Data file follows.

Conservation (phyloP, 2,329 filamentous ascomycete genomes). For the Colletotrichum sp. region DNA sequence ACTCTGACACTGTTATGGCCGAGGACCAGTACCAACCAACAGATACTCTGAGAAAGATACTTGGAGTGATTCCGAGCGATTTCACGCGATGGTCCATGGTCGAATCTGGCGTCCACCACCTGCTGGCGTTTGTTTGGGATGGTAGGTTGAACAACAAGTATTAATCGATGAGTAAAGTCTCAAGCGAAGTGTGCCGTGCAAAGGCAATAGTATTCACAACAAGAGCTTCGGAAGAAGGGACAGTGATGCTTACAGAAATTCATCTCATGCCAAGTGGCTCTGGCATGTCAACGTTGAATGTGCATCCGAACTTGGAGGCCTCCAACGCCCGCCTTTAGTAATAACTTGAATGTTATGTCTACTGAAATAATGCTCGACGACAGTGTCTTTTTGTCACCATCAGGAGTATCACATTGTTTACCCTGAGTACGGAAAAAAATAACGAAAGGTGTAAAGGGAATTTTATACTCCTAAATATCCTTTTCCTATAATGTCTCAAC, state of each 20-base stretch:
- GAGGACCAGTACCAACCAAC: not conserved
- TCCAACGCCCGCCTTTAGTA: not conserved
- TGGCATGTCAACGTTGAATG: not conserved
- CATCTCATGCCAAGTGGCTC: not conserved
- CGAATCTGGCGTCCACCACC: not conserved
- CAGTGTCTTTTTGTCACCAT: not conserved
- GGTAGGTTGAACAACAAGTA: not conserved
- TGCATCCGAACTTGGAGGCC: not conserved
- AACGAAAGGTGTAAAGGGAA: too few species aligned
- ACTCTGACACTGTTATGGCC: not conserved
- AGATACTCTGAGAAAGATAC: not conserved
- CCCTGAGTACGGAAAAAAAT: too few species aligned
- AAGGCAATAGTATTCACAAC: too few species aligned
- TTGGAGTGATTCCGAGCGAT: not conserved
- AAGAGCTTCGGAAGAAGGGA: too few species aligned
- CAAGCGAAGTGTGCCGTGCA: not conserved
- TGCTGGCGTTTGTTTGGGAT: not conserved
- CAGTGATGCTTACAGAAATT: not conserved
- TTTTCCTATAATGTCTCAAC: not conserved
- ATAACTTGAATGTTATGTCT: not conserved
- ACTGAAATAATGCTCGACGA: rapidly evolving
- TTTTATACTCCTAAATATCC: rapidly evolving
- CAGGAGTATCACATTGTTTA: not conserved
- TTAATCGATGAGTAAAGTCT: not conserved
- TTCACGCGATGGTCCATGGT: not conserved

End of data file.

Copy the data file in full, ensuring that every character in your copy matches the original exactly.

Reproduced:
Conservation (phyloP, 2,329 filamentous ascomycete genomes). For the Colletotrichum sp. region DNA sequence ACTCTGACACTGTTATGGCCGAGGACCAGTACCAACCAACAGATACTCTGAGAAAGATACTTGGAGTGATTCCGAGCGATTTCACGCGATGGTCCATGGTCGAATCTGGCGTCCACCACCTGCTGGCGTTTGTTTGGGATGGTAGGTTGAACAACAAGTATTAATCGATGAGTAAAGTCTCAAGCGAAGTGTGCCGTGCAAAGGCAATAGTATTCACAACAAGAGCTTCGGAAGAAGGGACAGTGATGCTTACAGAAATTCATCTCATGCCAAGTGGCTCTGGCATGTCAACGTTGAATGTGCATCCGAACTTGGAGGCCTCCAACGCCCGCCTTTAGTAATAACTTGAATGTTATGTCTACTGAAATAATGCTCGACGACAGTGTCTTTTTGTCACCATCAGGAGTATCACATTGTTTACCCTGAGTACGGAAAAAAATAACGAAAGGTGTAAAGGGAATTTTATACTCCTAAATATCCTTTTCCTATAATGTCTCAAC, state of each 20-base stretch:
- GAGGACCAGTACCAACCAAC: not conserved
- TCCAACGCCCGCCTTTAGTA: not conserved
- TGGCATGTCAACGTTGAATG: not conserved
- CATCTCATGCCAAGTGGCTC: not conserved
- CGAATCTGGCGTCCACCACC: not conserved
- CAGTGTCTTTTTGTCACCAT: not conserved
- GGTAGGTTGAACAACAAGTA: not conserved
- TGCATCCGAACTTGGAGGCC: not conserved
- AACGAAAGGTGTAAAGGGAA: too few species aligned
- ACTCTGACACTGTTATGGCC: not conserved
- AGATACTCTGAGAAAGATAC: not conserved
- CCCTGAGTACGGAAAAAAAT: too few species aligned
- AAGGCAATAGTATTCACAAC: too few species aligned
- TTGGAGTGATTCCGAGCGAT: not conserved
- AAGAGCTTCGGAAGAAGGGA: too few species aligned
- CAAGCGAAGTGTGCCGTGCA: not conserved
- TGCTGGCGTTTGTTTGGGAT: not conserved
- CAGTGATGCTTACAGAAATT: not conserved
- TTTTCCTATAATGTCTCAAC: not conserved
- ATAACTTGAATGTTATGTCT: not conserved
- ACTGAAATAATGCTCGACGA: rapidly evolving
- TTTTATACTCCTAAATATCC: rapidly evolving
- CAGGAGTATCACATTGTTTA: not conserved
- TTAATCGATGAGTAAAGTCT: not conserved
- TTCACGCGATGGTCCATGGT: not conserved